This vendor-written piece has been edited by Executive Networks Media to eliminate product promotion, but readers should note it will likely favour the submitter's approach.
Kevin Taylor, President, Asia Pacific, Middle East and Africa, BT Global Services
The digitisation of businesses is proving plenty of opportunities to leverage new and emerging technologies to reinvent the way they do business. However the journey to transform the business into a digital enterprise is not easy. Many companies are struggling to translate this transformation into a competitive advantage.
A key issue is that leadership involvement in digital strategy formation and employee engagement remains limited. Often, when the demand for digital technologies is needed, pressure is exerted on the CIO to drive changes that can make the business more agile and customer responsive.
Many CIOs are unfortunately unable make the transition into a steward of the transformation as they are often viewed as facilitators in technology and service delivery. A successful digital transformation requires a combination of top-down leadership and bottom up innovation.
The single largest frustration many CIOs face is that although CEOs aspire for more strategic involvement, many are only interested in technology only when direct returns can be measured. Some simply cannot separate IT service from IT strategy. Without the CEO's participation, important elements are often neglected, which prevents companies from investing in innovation.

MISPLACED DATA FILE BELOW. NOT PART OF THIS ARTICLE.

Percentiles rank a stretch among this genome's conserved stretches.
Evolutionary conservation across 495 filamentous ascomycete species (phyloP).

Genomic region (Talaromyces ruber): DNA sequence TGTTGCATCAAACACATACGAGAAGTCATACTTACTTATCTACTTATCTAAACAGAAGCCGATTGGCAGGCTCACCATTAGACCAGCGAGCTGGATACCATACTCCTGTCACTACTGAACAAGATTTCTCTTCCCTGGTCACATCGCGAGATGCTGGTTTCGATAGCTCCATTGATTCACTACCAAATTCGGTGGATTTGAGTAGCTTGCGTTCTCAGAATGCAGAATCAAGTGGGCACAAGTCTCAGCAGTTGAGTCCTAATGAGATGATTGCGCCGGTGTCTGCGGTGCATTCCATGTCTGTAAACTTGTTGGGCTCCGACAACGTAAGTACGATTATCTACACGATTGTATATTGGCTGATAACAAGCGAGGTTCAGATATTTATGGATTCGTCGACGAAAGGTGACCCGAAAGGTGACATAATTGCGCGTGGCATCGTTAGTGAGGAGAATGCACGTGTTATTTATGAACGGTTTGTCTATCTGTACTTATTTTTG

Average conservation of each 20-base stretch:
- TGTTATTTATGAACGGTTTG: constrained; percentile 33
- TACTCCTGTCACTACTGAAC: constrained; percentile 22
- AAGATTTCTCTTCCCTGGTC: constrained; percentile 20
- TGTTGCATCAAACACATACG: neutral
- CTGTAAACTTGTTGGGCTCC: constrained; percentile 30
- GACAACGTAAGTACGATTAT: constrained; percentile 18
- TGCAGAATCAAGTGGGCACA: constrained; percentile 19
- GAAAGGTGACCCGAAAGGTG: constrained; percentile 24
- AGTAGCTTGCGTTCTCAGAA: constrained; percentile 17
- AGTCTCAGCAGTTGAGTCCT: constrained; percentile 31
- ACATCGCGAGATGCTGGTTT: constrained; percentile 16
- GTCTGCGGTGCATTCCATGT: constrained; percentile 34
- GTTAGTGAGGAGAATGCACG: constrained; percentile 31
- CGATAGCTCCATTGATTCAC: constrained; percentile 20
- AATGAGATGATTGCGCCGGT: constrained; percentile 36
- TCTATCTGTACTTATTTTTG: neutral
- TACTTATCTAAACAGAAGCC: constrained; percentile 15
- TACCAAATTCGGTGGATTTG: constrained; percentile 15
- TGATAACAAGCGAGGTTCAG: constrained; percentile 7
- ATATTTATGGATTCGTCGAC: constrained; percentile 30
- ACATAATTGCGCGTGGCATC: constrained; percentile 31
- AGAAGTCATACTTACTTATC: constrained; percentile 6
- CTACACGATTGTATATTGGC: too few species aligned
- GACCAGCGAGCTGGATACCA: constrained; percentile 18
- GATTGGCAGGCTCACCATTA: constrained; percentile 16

The Right Approach To Going Digital
Transformation is a complicated exercise and can only work if a digital strategy is in place. This needs to be first embraced or driven by the CEO, not the CIO. The company's leadership needs to create a vision and to share and align departmental stakeholders behind the vision.
The CEO needs to ensure that their senior leaders - including all C-suite executives - understand how to proceed. The CEO needs to understand why they must change, and how the changes can improve the business.
In some companies, the CIO is the best person to suggest, support and even lead digital initiatives; in other cases the digital agenda will be driven by the business or by joint IT-business teams.
Leadership must ensure their companies invest in the right areas. These range from creating a better customer experience, social media, mobile, customer analytics, process digitisation or internal collaboration.
Most companies cannot do them all at a go. The leadership must identify where the business can excel now, based on its existing capabilities and strategic assets. The company could start to digitise the operations to enable better clarity and transparency in the business, so that productivity or performance management can be better measured; or invest in revamping the customer experience by developing more touch points to better engage with customers.
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